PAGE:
A few days after the April closing of the pool, Shalders wasn't surprised to see Brazilian President Dilma Rousseff on television raving about her country's preparation for the Confederations and World Cups while proclaiming that this is a critical moment in her country's history. When she flipped the channel, she saw news reports from Sao Paulo, where the mayor of the city, the governor of Sao Paulo state and the Brazilian sports minister all stood in front of the new Itaquera sports complex that will host the World Cup opener and similarly boasted that everything will be amazing.
“When I see the president on TV, I feel she is selling an image for people outside of the country,” Shalders said. “People in the country don't believe in this anymore. They are just trying to sell something that we know is not true. Maybe they don't know the reality. Maybe she doesn't understand what it's like on the ground. But it seems they are trying to sell something for the people who are not here because the people who are here don't believe this anymore.”
That's because it's all too familiar. In 2007, when Brazil hosted the Pan Am Games, there also was talk of legacy and bettering the country. But little changed. Rio's Engenhao Stadium, built for the Pan Am Games just six years ago, was closed last month amid fears that the roof could blow down in heavy winds. Officials have said it will need 15 to 18 months of repair to be ready for the Olympic Games. And the Maria Lenk Aquatic Center also has been closed for repairs and preparations for Rio.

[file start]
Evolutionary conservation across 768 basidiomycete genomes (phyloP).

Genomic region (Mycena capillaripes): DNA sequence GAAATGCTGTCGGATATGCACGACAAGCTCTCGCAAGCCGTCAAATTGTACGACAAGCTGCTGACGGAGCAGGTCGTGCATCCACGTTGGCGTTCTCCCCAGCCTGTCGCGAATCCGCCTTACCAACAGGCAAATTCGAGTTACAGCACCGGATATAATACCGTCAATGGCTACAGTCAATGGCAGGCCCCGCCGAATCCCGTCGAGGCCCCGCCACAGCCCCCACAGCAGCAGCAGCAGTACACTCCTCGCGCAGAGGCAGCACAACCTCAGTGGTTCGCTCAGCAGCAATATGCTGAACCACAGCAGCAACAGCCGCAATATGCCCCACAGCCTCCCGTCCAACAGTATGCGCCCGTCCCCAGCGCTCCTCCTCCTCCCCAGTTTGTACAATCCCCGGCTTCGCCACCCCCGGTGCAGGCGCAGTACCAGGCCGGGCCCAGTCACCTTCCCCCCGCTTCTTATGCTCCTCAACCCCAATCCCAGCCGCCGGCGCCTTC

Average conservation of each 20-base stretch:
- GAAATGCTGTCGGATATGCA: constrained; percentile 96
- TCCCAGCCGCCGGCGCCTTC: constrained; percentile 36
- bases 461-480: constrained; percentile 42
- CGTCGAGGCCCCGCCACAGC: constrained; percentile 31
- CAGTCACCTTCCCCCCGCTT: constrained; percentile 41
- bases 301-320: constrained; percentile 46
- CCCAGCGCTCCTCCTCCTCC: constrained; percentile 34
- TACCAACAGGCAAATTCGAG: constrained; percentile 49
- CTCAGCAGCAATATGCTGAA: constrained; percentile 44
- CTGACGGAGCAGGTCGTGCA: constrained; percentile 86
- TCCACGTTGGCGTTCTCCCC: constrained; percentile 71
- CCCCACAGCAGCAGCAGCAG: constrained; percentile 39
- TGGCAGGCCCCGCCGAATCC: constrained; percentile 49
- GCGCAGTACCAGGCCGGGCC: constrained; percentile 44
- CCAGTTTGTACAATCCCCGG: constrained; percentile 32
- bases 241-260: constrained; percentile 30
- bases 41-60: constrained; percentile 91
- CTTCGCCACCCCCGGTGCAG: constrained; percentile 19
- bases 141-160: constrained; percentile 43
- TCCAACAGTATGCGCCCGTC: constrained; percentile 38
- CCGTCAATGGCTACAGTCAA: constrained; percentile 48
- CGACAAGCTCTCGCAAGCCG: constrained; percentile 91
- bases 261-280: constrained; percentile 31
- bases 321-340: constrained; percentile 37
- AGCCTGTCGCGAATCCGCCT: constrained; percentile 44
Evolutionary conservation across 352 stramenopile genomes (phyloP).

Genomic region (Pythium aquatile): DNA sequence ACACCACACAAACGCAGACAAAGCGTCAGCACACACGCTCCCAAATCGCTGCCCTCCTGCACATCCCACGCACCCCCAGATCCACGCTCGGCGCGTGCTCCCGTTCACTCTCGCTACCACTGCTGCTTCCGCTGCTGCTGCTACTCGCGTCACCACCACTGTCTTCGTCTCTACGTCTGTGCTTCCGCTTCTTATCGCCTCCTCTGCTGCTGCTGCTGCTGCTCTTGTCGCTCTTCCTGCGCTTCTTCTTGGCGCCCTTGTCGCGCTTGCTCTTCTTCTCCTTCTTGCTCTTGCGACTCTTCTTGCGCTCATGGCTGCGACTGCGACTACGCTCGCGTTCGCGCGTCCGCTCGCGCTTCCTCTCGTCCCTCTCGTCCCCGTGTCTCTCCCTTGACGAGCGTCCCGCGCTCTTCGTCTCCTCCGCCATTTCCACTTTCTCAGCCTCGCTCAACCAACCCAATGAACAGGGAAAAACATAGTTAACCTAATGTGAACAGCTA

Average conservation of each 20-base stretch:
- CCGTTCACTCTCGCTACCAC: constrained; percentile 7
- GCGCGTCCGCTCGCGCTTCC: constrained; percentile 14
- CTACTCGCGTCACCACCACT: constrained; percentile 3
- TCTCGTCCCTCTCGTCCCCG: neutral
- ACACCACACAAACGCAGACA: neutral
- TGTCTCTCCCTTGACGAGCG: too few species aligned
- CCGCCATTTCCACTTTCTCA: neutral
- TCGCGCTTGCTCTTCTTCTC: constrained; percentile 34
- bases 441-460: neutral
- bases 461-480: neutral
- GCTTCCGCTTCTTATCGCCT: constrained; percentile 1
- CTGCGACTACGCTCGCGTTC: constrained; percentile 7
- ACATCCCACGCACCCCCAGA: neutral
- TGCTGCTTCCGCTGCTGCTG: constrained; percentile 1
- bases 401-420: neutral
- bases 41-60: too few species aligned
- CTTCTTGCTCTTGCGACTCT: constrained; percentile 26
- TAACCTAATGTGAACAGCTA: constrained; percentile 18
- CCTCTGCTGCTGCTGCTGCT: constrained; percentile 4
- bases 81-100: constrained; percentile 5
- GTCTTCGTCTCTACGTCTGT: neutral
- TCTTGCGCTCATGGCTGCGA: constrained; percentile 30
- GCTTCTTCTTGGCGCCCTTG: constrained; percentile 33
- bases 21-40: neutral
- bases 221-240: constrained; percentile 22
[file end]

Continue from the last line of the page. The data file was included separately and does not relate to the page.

“It was a beautiful place, and then it started cracking,” Shalders said. “I've never trained there, but I've been there to shoot a commercial. Three commercials, in fact. Like I said, it's about business. Not sports.”
Only two of the six Confederations Cup stadiums were ready by the December deadline originally established by FIFA. A warm-up friendly against England at the Maracana last month was temporarily canceled when a Brazilian judge ordered the match couldn't take place because it was still in a “construction phase.” That ruling was later reversed after government officials submitted a technical report that had been missing. They categorized the temporary cancellation as a bureaucratic error.
On the night of the first match at the refurbished Maracana, Rousseff raved. Brazilian star Ronaldo, a member of the organizing committee management board, grabbed the microphone and said to the construction workers: “You've been heroes. This stadium is beautiful and marvelous. Congratulations to you all.” But the local media noted uneven floors, broken elevators and walls that were still under construction.